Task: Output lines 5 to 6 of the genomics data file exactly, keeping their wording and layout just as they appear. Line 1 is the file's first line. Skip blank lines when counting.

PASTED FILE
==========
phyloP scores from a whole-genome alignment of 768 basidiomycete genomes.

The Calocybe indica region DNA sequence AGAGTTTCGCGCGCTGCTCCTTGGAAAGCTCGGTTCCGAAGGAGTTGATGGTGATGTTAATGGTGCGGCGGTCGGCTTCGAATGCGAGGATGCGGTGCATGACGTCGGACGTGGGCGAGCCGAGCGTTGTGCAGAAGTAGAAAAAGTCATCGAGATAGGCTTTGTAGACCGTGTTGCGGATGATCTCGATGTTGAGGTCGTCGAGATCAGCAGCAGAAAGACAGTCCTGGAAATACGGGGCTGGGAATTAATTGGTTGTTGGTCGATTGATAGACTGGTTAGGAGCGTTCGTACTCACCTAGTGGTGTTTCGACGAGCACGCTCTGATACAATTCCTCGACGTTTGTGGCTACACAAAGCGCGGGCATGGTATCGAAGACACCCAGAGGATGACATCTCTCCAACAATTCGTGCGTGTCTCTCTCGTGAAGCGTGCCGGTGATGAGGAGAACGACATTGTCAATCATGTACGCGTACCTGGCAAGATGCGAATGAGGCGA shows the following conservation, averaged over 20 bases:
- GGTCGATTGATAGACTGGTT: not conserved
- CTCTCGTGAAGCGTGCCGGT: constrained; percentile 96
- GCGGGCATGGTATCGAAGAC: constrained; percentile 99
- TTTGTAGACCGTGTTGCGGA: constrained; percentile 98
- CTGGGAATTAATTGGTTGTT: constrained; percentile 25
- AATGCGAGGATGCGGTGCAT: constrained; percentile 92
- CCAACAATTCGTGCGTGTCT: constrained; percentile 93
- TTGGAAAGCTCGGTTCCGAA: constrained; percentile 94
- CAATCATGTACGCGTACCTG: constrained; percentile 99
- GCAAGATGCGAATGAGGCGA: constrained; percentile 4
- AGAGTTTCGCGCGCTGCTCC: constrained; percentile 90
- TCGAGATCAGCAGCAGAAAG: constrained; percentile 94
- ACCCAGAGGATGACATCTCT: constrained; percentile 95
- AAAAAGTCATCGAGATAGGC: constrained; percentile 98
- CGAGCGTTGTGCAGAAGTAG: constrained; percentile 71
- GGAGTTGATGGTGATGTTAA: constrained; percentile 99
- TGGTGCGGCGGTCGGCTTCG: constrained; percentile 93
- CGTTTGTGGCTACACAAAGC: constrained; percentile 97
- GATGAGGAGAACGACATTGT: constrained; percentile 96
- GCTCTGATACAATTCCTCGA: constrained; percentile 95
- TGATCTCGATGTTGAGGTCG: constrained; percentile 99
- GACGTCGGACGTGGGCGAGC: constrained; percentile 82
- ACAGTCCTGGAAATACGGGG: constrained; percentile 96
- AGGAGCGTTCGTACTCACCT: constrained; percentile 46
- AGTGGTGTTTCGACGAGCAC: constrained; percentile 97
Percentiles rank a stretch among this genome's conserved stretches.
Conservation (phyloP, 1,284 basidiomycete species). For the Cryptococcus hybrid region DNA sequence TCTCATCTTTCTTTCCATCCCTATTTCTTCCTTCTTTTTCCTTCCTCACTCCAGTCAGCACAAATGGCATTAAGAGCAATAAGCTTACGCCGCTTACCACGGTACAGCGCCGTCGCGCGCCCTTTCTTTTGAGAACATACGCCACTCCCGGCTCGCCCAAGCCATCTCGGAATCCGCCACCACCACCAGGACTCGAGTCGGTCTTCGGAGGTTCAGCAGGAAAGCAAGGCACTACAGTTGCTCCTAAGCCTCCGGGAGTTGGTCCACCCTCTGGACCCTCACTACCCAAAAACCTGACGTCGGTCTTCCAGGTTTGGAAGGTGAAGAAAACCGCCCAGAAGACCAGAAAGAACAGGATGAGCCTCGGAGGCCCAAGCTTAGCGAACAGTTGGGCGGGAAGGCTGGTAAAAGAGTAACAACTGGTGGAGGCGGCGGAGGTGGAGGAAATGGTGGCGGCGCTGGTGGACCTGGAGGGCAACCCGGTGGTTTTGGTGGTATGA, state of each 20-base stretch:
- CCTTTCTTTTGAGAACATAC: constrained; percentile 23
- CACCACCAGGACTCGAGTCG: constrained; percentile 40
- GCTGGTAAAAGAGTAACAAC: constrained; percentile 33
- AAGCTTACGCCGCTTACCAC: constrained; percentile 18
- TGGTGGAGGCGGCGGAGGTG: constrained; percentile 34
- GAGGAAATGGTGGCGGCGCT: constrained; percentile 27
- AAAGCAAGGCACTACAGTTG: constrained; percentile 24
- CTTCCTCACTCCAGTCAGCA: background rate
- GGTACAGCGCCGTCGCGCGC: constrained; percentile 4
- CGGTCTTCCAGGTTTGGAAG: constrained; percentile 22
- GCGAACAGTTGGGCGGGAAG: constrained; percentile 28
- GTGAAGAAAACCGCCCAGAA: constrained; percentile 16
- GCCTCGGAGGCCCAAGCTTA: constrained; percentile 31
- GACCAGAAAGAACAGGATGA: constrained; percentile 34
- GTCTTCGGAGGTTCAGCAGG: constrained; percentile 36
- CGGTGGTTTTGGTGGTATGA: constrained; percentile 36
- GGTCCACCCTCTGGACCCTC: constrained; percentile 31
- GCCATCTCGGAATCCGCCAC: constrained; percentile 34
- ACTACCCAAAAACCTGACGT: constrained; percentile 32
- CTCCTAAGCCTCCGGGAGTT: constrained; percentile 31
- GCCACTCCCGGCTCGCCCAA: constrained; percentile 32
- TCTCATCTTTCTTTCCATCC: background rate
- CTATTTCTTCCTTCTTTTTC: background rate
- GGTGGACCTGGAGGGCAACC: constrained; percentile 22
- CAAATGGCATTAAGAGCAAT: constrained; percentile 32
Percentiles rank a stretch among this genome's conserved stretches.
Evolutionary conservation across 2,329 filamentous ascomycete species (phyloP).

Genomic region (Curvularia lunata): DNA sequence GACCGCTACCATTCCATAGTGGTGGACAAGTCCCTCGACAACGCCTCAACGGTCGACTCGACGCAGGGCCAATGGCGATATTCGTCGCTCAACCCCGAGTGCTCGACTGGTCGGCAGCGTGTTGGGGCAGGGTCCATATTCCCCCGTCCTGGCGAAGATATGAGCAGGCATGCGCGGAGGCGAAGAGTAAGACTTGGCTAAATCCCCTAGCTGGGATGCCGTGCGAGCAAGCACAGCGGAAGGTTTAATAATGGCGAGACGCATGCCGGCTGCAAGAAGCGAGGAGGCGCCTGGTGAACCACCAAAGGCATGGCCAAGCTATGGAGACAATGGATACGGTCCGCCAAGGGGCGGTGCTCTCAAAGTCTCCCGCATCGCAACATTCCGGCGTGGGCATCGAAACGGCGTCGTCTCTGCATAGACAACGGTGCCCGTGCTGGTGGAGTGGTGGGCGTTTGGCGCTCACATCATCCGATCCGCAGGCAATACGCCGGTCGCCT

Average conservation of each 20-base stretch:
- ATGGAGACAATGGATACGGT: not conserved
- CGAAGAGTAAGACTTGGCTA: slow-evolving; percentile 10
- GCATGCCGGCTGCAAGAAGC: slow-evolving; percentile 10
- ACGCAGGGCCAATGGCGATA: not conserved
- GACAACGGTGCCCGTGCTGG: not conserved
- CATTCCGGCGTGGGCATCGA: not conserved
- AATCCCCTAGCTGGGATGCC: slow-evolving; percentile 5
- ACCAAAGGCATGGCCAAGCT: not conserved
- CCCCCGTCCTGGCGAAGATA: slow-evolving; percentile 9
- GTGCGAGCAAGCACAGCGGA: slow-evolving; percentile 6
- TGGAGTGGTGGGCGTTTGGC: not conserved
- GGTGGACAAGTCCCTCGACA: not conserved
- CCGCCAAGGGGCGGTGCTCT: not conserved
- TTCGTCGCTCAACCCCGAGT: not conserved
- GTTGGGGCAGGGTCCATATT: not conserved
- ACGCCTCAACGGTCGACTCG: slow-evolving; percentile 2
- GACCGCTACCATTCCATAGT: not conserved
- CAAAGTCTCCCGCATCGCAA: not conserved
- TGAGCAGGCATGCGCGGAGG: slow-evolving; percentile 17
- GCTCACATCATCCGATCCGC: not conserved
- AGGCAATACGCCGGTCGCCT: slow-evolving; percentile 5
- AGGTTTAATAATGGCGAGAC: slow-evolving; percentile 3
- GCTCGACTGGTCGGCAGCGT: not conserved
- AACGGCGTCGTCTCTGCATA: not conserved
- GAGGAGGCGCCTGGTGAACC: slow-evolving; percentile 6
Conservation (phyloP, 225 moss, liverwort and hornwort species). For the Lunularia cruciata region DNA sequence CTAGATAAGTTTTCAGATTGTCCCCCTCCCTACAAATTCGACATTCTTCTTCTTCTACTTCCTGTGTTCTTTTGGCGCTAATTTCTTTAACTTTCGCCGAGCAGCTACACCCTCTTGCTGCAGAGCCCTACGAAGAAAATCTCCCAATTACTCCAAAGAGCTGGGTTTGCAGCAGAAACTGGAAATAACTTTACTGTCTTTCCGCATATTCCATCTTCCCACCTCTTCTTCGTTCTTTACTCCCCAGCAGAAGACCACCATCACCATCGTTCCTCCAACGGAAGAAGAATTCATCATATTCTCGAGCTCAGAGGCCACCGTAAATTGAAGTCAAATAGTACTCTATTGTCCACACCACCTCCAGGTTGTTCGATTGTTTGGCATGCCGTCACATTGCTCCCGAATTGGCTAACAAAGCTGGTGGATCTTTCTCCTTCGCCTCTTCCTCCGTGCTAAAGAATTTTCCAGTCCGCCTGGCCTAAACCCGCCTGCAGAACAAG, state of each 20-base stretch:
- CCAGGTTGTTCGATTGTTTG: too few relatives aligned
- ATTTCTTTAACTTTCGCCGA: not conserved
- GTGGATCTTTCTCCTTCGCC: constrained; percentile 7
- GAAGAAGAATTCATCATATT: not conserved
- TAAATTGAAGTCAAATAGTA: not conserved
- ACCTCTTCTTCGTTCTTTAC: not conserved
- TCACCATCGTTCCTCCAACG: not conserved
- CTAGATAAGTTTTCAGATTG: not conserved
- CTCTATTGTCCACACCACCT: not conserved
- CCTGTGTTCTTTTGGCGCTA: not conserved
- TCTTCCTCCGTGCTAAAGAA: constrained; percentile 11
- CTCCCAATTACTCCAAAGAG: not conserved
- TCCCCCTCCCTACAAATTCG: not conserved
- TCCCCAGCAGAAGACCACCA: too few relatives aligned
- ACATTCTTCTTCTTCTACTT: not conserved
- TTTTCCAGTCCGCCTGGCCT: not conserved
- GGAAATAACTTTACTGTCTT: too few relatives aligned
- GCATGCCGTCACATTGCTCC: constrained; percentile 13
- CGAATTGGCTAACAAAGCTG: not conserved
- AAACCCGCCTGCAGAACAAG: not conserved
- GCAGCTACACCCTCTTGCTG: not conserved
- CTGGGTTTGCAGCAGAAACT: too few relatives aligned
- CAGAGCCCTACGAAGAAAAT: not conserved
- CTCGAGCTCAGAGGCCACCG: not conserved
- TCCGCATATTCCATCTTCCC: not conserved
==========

- GCGGGCATGGTATCGAAGAC: constrained; percentile 99
- TTTGTAGACCGTGTTGCGGA: constrained; percentile 98